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From the Preacherman

I am loathe to admit it, but here goes. My daughter and son-in-law live in London, England. They bought their first gas grill recently after extensive research, as well as immense input from the self-proclaimed grill expert in their lives—me. They assembled the grill, fired it up and cooked a wide variety of meats and vegetables. I was impressed. I told them to use the electric starter on the grill as long as it worked, but when it stopped, just get a lighter and use that. “Or” said Tawqir, “Just replace the battery in the electric lighter on the grill. That works fine, too.”

Oh. I was today-years-old when I learned what most of you, and my son-in-law, already know: just replace the battery. I went outside to my grill, looked and found…. a worn-out battery there in the electric starter. After replacement, it works like the day it was born. And I am humbled.

So, why tell you this? Why admit to something that only a few people would ever know if I didn’t spill the beans? Well, because I think our sense of pride can get in the way of a whole bunch of things we can learn. Mine does. I never learned to play golf because I don’t want to fail so much. I didn’t want to practice a musical instrument either, so I never learned. Yet I speak publicly each week before a gathered crowd, which is as comforting as walking a tightrope with no net to catch me in a failed attempt. It is no-joke terrifying and when it stops being that scary, I will stop preaching. It is that important.

We humans are an interesting species. We can only learn by repeated failed attempts at everything, yet we detest to admit the importance of failure in the process of learning. Why is it so hard to admit what we do not know and cannot do? Pride explains part of it, as does self-loathing. I had a friend long ago who was asked to lead the pledge of allegiance in a school classroom. Red-faced and ashamed, he stood before the class, hand over his heart, and didn’t know how to begin. He froze. We stumbled through as a class, but his embarrassment was real. And lasting.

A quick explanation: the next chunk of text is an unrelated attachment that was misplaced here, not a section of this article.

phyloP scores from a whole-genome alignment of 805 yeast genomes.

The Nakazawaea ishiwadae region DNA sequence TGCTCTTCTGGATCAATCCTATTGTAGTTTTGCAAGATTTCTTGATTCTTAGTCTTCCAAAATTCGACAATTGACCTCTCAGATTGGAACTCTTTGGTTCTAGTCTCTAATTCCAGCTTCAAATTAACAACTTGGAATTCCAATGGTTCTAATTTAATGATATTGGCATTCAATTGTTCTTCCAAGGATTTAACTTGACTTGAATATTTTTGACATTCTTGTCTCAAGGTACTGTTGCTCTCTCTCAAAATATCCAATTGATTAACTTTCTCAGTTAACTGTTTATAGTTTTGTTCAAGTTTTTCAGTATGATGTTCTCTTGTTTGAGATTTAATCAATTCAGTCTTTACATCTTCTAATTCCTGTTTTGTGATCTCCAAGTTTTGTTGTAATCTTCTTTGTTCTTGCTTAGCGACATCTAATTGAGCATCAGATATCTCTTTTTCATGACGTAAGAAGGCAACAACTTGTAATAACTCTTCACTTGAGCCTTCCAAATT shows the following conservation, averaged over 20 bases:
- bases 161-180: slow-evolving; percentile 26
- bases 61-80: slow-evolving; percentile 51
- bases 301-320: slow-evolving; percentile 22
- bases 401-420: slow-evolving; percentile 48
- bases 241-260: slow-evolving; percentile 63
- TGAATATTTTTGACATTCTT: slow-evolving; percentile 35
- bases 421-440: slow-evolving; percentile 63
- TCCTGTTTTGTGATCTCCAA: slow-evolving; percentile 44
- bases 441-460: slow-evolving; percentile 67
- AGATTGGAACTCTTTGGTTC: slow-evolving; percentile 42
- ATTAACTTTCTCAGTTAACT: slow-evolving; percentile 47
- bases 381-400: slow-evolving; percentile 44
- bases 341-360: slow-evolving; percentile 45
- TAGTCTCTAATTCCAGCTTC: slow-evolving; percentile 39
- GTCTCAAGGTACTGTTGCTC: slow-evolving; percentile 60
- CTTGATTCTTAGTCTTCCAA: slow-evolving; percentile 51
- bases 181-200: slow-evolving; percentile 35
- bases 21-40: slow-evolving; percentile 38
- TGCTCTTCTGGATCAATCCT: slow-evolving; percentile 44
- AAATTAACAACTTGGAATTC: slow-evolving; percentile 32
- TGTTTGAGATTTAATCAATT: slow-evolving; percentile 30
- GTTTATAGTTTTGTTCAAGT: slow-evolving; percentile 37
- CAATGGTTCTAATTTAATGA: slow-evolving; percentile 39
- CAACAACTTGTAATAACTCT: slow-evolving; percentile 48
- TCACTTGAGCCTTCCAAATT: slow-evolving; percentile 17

I so respect my grandparents, both Lynns and Michaels, because they read multiple newspapers every day. When I say read, I mean devoured, front to back, every section. I can remember deliveries of papers, both morning and afternoon editions, from Savannah and Brunswick, Atlanta and Athens. And weekly papers from local news organizations were read as well. (Maybe a National Enquirer or two, but I digress.) None of them had anything like an education such as we have today, some grade school and maybe a little high school, but learning, being informed and understanding the world around them was crucial and important to their lives. They knew that they didn’t know everything, and never would, but they tried. I am a product of that environment and am thankful for it.

What did Jesus’ disciples know and when did they know it? I have heard so many Christians proclaim that if they had been there when Jesus walked the earth, then they would have undoubtedly known before his death that he would return. Really? And you believe that? No, you wouldn’t have known, nor would I. The very idea was absurd. Until it wasn’t, and people started seeing and experiencing things like resurrection life they had no clue about before. They didn’t know, until they did. They were today-years-old when they knew.

So, what did you just learn, like today? The “Hollywood” sign on the hill above Los Angeles used to say “Hollywoodland.” The classic logo of the Milwaukee Brewers baseball club is “MB” in the shape of a baseball mitt. The painting “American Gothic” depicts a farmer and his daughter, not his wife. Chicago got its nickname because the city rebuilt after the terrible fire in 1871, thus the “Second City.” And the only bad question is one that is never asked.

Peace … Chris